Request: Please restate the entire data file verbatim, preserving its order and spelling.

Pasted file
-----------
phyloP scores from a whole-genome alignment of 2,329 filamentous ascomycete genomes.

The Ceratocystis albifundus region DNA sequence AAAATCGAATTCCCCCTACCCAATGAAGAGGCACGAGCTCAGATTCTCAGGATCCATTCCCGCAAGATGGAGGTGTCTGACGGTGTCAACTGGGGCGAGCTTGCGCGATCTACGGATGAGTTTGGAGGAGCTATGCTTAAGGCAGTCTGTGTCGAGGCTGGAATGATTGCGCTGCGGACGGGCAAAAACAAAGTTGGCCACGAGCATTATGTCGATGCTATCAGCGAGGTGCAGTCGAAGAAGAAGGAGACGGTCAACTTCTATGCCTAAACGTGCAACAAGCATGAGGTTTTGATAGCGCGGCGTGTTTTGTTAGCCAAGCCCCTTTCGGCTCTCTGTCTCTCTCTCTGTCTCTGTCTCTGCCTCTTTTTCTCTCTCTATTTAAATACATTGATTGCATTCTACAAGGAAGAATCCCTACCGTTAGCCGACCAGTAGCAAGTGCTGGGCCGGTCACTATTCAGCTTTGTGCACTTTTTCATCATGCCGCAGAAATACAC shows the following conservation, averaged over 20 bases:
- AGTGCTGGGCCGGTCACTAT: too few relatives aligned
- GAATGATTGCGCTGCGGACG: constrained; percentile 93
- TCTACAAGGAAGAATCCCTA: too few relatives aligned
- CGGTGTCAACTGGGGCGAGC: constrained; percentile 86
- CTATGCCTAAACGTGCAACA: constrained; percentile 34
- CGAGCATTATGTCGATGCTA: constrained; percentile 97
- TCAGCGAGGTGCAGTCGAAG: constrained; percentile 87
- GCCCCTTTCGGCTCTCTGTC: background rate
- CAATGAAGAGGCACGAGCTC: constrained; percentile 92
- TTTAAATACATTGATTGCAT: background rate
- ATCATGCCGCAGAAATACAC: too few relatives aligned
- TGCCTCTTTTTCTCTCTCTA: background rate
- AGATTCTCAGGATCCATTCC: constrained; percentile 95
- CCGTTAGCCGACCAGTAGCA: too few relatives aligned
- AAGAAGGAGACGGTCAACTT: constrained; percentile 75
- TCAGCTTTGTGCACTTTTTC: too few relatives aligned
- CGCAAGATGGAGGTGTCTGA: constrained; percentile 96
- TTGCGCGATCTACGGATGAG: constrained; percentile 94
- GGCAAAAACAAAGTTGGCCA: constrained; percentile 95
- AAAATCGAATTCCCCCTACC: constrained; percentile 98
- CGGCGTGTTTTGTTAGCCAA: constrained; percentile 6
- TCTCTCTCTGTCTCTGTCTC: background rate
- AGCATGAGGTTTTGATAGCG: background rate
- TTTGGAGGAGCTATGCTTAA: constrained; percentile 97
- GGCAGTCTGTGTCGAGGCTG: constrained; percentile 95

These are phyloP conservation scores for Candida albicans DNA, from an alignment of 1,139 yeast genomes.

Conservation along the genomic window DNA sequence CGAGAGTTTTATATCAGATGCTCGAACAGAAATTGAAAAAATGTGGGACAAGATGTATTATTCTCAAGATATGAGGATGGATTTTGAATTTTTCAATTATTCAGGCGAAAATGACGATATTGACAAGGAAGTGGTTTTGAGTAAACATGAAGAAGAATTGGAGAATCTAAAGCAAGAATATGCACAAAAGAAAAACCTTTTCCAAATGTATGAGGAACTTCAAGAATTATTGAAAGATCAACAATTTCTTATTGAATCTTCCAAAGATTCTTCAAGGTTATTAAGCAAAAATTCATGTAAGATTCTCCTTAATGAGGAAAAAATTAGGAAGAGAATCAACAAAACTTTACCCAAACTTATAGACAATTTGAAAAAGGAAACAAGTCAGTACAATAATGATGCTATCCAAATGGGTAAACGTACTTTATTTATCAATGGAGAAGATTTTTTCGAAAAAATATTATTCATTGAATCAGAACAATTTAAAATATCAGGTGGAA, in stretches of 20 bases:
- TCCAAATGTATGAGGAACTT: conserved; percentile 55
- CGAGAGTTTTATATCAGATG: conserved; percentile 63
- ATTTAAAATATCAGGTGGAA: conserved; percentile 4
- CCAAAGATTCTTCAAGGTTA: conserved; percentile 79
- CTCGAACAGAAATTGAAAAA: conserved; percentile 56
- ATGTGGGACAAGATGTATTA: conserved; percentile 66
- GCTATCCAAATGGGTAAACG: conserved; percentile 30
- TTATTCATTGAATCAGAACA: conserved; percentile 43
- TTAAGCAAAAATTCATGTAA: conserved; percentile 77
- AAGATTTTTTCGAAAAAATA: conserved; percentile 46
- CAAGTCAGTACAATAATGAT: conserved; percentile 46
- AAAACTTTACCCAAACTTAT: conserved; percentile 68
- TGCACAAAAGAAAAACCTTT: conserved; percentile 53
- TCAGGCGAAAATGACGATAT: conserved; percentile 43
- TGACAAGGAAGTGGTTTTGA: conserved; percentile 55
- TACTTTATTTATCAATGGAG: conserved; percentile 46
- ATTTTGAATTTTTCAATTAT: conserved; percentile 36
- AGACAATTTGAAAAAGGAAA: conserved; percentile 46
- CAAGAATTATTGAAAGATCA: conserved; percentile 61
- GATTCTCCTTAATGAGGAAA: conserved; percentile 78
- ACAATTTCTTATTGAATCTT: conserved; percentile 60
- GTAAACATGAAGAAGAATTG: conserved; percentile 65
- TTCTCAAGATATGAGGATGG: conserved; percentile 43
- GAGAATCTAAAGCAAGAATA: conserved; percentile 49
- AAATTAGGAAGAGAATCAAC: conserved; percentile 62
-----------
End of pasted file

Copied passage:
phyloP scores from a whole-genome alignment of 2,329 filamentous ascomycete genomes.

The Ceratocystis albifundus region DNA sequence AAAATCGAATTCCCCCTACCCAATGAAGAGGCACGAGCTCAGATTCTCAGGATCCATTCCCGCAAGATGGAGGTGTCTGACGGTGTCAACTGGGGCGAGCTTGCGCGATCTACGGATGAGTTTGGAGGAGCTATGCTTAAGGCAGTCTGTGTCGAGGCTGGAATGATTGCGCTGCGGACGGGCAAAAACAAAGTTGGCCACGAGCATTATGTCGATGCTATCAGCGAGGTGCAGTCGAAGAAGAAGGAGACGGTCAACTTCTATGCCTAAACGTGCAACAAGCATGAGGTTTTGATAGCGCGGCGTGTTTTGTTAGCCAAGCCCCTTTCGGCTCTCTGTCTCTCTCTCTGTCTCTGTCTCTGCCTCTTTTTCTCTCTCTATTTAAATACATTGATTGCATTCTACAAGGAAGAATCCCTACCGTTAGCCGACCAGTAGCAAGTGCTGGGCCGGTCACTATTCAGCTTTGTGCACTTTTTCATCATGCCGCAGAAATACAC shows the following conservation, averaged over 20 bases:
- AGTGCTGGGCCGGTCACTAT: too few relatives aligned
- GAATGATTGCGCTGCGGACG: constrained; percentile 93
- TCTACAAGGAAGAATCCCTA: too few relatives aligned
- CGGTGTCAACTGGGGCGAGC: constrained; percentile 86
- CTATGCCTAAACGTGCAACA: constrained; percentile 34
- CGAGCATTATGTCGATGCTA: constrained; percentile 97
- TCAGCGAGGTGCAGTCGAAG: constrained; percentile 87
- GCCCCTTTCGGCTCTCTGTC: background rate
- CAATGAAGAGGCACGAGCTC: constrained; percentile 92
- TTTAAATACATTGATTGCAT: background rate
- ATCATGCCGCAGAAATACAC: too few relatives aligned
- TGCCTCTTTTTCTCTCTCTA: background rate
- AGATTCTCAGGATCCATTCC: constrained; percentile 95
- CCGTTAGCCGACCAGTAGCA: too few relatives aligned
- AAGAAGGAGACGGTCAACTT: constrained; percentile 75
- TCAGCTTTGTGCACTTTTTC: too few relatives aligned
- CGCAAGATGGAGGTGTCTGA: constrained; percentile 96
- TTGCGCGATCTACGGATGAG: constrained; percentile 94
- GGCAAAAACAAAGTTGGCCA: constrained; percentile 95
- AAAATCGAATTCCCCCTACC: constrained; percentile 98
- CGGCGTGTTTTGTTAGCCAA: constrained; percentile 6
- TCTCTCTCTGTCTCTGTCTC: background rate
- AGCATGAGGTTTTGATAGCG: background rate
- TTTGGAGGAGCTATGCTTAA: constrained; percentile 97
- GGCAGTCTGTGTCGAGGCTG: constrained; percentile 95

These are phyloP conservation scores for Candida albicans DNA, from an alignment of 1,139 yeast genomes.

Conservation along the genomic window DNA sequence CGAGAGTTTTATATCAGATGCTCGAACAGAAATTGAAAAAATGTGGGACAAGATGTATTATTCTCAAGATATGAGGATGGATTTTGAATTTTTCAATTATTCAGGCGAAAATGACGATATTGACAAGGAAGTGGTTTTGAGTAAACATGAAGAAGAATTGGAGAATCTAAAGCAAGAATATGCACAAAAGAAAAACCTTTTCCAAATGTATGAGGAACTTCAAGAATTATTGAAAGATCAACAATTTCTTATTGAATCTTCCAAAGATTCTTCAAGGTTATTAAGCAAAAATTCATGTAAGATTCTCCTTAATGAGGAAAAAATTAGGAAGAGAATCAACAAAACTTTACCCAAACTTATAGACAATTTGAAAAAGGAAACAAGTCAGTACAATAATGATGCTATCCAAATGGGTAAACGTACTTTATTTATCAATGGAGAAGATTTTTTCGAAAAAATATTATTCATTGAATCAGAACAATTTAAAATATCAGGTGGAA, in stretches of 20 bases:
- TCCAAATGTATGAGGAACTT: conserved; percentile 55
- CGAGAGTTTTATATCAGATG: conserved; percentile 63
- ATTTAAAATATCAGGTGGAA: conserved; percentile 4
- CCAAAGATTCTTCAAGGTTA: conserved; percentile 79
- CTCGAACAGAAATTGAAAAA: conserved; percentile 56
- ATGTGGGACAAGATGTATTA: conserved; percentile 66
- GCTATCCAAATGGGTAAACG: conserved; percentile 30
- TTATTCATTGAATCAGAACA: conserved; percentile 43
- TTAAGCAAAAATTCATGTAA: conserved; percentile 77
- AAGATTTTTTCGAAAAAATA: conserved; percentile 46
- CAAGTCAGTACAATAATGAT: conserved; percentile 46
- AAAACTTTACCCAAACTTAT: conserved; percentile 68
- TGCACAAAAGAAAAACCTTT: conserved; percentile 53
- TCAGGCGAAAATGACGATAT: conserved; percentile 43
- TGACAAGGAAGTGGTTTTGA: conserved; percentile 55
- TACTTTATTTATCAATGGAG: conserved; percentile 46
- ATTTTGAATTTTTCAATTAT: conserved; percentile 36
- AGACAATTTGAAAAAGGAAA: conserved; percentile 46
- CAAGAATTATTGAAAGATCA: conserved; percentile 61
- GATTCTCCTTAATGAGGAAA: conserved; percentile 78
- ACAATTTCTTATTGAATCTT: conserved; percentile 60
- GTAAACATGAAGAAGAATTG: conserved; percentile 65
- TTCTCAAGATATGAGGATGG: conserved; percentile 43
- GAGAATCTAAAGCAAGAATA: conserved; percentile 49
- AAATTAGGAAGAGAATCAAC: conserved; percentile 62